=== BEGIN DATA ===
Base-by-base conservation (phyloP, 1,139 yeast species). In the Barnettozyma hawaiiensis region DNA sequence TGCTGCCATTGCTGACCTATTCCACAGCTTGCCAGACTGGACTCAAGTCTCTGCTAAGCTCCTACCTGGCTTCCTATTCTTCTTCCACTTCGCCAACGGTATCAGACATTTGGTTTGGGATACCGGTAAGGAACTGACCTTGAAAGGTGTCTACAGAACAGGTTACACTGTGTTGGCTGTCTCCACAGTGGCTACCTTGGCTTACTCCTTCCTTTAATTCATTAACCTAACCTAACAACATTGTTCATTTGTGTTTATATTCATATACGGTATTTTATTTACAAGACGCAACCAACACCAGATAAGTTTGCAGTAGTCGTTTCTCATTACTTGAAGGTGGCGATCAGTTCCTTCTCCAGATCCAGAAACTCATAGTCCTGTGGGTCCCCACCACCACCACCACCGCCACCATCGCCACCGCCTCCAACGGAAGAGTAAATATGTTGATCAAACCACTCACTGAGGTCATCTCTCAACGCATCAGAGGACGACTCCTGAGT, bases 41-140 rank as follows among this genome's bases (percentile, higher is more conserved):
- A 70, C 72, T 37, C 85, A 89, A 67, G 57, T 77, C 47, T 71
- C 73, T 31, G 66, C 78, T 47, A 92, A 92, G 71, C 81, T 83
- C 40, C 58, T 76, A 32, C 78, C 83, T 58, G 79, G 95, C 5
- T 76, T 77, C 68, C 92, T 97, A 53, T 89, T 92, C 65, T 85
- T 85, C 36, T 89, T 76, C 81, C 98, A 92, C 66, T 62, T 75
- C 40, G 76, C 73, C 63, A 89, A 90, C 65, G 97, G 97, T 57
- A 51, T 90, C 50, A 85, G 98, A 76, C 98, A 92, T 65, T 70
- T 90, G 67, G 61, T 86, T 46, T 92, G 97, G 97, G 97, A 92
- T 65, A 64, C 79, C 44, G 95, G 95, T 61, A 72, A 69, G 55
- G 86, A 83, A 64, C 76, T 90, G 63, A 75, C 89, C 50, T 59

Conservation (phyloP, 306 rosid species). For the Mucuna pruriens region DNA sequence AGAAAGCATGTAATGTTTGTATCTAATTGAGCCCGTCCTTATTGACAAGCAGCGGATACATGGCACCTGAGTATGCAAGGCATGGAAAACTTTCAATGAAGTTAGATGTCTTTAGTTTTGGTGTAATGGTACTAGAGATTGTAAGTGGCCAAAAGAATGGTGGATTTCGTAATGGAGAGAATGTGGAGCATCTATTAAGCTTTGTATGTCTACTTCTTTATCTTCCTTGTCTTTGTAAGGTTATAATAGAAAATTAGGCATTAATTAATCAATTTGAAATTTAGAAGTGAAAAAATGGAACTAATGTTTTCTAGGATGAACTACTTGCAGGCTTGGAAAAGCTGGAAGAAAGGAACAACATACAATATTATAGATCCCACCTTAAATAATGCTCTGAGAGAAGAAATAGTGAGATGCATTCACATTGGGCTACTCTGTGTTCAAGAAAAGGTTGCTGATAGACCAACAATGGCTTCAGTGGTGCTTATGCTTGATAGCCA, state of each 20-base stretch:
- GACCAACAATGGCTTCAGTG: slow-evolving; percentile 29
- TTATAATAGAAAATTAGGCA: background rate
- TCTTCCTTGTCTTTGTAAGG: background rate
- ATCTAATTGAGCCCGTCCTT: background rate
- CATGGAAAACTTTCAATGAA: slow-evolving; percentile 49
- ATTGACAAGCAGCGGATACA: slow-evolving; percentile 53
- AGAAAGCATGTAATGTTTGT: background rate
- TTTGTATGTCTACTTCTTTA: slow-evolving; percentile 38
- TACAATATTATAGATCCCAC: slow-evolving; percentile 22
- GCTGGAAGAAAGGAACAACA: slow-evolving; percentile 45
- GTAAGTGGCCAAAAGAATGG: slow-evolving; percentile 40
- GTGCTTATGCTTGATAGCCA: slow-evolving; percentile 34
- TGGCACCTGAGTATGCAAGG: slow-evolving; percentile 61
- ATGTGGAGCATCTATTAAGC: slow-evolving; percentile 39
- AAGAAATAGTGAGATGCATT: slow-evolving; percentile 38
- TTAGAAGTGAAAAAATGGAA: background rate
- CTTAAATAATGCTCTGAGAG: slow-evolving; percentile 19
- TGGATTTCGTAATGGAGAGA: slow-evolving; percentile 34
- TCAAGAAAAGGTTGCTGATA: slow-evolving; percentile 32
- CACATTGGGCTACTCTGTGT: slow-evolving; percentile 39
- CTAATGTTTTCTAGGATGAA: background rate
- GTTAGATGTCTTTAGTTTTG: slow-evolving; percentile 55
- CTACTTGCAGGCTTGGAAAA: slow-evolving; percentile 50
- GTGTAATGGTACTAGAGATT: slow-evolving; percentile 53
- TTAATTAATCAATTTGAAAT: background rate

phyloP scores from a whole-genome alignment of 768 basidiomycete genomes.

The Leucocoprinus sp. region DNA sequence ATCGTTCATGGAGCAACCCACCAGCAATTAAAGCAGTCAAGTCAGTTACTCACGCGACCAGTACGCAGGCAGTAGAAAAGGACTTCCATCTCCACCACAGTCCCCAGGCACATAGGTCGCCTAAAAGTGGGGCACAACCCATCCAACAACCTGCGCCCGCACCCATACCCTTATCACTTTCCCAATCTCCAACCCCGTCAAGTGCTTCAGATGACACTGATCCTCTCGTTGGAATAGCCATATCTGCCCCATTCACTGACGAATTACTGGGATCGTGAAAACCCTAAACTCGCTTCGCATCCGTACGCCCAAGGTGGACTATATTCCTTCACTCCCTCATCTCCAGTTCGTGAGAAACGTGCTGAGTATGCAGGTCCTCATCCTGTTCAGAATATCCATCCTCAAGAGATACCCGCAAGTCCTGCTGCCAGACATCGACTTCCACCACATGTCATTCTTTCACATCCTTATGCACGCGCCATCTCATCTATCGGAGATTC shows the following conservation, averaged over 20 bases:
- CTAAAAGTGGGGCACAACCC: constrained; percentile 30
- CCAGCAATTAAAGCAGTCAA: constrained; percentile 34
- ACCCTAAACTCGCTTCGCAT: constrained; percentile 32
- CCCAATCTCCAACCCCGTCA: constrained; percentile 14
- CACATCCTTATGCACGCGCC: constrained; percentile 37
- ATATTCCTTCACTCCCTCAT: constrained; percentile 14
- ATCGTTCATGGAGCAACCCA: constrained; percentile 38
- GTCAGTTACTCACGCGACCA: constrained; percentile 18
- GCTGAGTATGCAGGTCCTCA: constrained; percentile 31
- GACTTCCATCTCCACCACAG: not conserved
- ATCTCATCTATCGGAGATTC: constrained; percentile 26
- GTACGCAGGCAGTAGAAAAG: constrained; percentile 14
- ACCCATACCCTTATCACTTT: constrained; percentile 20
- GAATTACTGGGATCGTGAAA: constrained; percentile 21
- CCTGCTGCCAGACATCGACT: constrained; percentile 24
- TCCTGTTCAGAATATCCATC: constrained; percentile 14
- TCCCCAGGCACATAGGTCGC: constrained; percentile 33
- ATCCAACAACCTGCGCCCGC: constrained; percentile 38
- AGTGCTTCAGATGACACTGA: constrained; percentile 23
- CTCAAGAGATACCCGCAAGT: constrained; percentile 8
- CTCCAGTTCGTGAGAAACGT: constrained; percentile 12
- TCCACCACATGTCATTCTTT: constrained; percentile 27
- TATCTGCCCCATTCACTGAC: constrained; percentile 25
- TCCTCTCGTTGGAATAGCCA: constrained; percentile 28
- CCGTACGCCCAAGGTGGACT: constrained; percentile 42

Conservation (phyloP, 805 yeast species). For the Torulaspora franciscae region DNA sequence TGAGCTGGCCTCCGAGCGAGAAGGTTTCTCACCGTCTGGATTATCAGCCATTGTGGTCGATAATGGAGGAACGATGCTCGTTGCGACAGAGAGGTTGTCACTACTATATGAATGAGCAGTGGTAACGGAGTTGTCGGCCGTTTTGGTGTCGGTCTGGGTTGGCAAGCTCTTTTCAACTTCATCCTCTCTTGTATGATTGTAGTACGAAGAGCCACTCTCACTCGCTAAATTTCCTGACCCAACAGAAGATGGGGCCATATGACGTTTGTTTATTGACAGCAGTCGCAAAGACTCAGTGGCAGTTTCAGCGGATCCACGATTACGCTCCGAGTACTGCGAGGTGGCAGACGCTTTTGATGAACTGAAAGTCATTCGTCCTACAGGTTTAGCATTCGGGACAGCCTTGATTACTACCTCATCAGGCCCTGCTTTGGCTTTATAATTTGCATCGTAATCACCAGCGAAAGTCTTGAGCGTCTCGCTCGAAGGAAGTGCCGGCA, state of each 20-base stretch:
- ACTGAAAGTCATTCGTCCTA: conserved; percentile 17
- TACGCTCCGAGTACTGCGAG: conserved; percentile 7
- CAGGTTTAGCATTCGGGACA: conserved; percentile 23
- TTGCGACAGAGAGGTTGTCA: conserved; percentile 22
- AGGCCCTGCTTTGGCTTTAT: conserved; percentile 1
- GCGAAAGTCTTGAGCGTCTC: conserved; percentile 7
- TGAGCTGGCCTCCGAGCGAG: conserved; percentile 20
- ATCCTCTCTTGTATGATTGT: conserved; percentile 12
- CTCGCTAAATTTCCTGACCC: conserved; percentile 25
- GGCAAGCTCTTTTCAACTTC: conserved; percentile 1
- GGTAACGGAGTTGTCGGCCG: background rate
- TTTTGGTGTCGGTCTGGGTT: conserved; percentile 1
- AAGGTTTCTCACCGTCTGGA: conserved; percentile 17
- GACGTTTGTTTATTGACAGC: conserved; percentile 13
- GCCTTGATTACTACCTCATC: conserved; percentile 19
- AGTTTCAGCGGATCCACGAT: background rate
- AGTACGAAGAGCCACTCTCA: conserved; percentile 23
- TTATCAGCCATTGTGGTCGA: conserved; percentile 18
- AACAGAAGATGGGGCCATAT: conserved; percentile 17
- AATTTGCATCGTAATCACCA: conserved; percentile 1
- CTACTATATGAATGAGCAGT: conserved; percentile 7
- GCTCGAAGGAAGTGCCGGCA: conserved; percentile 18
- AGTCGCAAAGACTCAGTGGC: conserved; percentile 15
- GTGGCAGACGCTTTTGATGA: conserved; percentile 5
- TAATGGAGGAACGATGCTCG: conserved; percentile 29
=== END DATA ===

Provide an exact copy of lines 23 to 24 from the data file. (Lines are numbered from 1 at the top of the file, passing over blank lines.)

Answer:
- GTAAGTGGCCAAAAGAATGG: slow-evolving; percentile 40
- GTGCTTATGCTTGATAGCCA: slow-evolving; percentile 34